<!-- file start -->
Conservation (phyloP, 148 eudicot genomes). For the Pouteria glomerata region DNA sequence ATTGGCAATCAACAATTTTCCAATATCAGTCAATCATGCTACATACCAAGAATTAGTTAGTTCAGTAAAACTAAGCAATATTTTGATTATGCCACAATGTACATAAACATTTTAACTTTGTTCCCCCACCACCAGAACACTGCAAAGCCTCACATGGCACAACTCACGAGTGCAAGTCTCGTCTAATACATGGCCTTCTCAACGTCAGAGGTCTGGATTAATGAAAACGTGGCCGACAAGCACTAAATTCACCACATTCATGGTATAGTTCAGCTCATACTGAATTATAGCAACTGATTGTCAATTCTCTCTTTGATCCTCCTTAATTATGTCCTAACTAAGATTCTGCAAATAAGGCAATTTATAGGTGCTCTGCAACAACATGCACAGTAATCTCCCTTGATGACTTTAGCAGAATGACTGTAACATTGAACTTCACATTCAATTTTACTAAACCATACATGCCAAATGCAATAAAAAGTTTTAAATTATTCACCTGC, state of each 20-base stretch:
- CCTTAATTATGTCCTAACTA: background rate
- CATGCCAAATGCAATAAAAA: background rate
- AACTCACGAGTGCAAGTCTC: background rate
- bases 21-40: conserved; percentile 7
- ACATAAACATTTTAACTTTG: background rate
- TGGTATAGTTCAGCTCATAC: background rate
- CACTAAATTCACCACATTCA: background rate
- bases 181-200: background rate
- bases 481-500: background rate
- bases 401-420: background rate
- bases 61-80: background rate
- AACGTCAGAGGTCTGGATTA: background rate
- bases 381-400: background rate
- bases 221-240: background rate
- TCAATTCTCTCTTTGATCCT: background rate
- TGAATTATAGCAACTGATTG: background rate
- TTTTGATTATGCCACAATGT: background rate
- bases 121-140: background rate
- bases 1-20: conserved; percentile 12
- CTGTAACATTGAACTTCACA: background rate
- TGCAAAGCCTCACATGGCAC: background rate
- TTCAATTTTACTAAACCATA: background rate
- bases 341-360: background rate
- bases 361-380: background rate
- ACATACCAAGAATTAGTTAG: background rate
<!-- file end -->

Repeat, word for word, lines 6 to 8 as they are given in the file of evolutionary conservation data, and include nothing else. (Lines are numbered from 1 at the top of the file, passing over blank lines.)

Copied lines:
- ACATAAACATTTTAACTTTG: background rate
- TGGTATAGTTCAGCTCATAC: background rate
- CACTAAATTCACCACATTCA: background rate